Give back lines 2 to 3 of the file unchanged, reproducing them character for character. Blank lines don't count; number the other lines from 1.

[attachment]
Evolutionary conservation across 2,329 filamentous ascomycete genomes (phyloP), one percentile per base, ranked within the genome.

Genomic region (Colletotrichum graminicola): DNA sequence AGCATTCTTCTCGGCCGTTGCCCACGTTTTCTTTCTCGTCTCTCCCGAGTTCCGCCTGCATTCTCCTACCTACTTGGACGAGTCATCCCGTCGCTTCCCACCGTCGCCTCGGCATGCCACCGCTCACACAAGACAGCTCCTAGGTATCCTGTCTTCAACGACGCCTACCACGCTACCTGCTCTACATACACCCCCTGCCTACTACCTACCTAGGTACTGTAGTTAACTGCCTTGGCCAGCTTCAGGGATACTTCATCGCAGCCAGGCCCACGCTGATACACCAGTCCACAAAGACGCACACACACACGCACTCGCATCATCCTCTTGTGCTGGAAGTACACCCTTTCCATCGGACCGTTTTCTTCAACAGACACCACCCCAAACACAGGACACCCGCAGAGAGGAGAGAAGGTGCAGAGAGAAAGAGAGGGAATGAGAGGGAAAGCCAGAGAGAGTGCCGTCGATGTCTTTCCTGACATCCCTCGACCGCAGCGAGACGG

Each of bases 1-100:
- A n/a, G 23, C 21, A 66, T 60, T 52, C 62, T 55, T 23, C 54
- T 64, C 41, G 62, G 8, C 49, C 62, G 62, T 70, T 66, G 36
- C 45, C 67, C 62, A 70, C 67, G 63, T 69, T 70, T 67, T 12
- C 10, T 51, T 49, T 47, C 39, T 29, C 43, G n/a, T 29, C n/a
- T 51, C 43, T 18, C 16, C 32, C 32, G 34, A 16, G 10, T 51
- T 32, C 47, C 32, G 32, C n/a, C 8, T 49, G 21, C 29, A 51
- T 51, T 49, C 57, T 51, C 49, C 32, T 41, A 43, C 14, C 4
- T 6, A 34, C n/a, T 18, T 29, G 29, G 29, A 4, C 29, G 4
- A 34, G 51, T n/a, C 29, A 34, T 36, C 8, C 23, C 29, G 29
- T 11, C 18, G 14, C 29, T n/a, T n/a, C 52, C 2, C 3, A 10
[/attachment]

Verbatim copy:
Genomic region (Colletotrichum graminicola): DNA sequence AGCATTCTTCTCGGCCGTTGCCCACGTTTTCTTTCTCGTCTCTCCCGAGTTCCGCCTGCATTCTCCTACCTACTTGGACGAGTCATCCCGTCGCTTCCCACCGTCGCCTCGGCATGCCACCGCTCACACAAGACAGCTCCTAGGTATCCTGTCTTCAACGACGCCTACCACGCTACCTGCTCTACATACACCCCCTGCCTACTACCTACCTAGGTACTGTAGTTAACTGCCTTGGCCAGCTTCAGGGATACTTCATCGCAGCCAGGCCCACGCTGATACACCAGTCCACAAAGACGCACACACACACGCACTCGCATCATCCTCTTGTGCTGGAAGTACACCCTTTCCATCGGACCGTTTTCTTCAACAGACACCACCCCAAACACAGGACACCCGCAGAGAGGAGAGAAGGTGCAGAGAGAAAGAGAGGGAATGAGAGGGAAAGCCAGAGAGAGTGCCGTCGATGTCTTTCCTGACATCCCTCGACCGCAGCGAGACGG

Each of bases 1-100: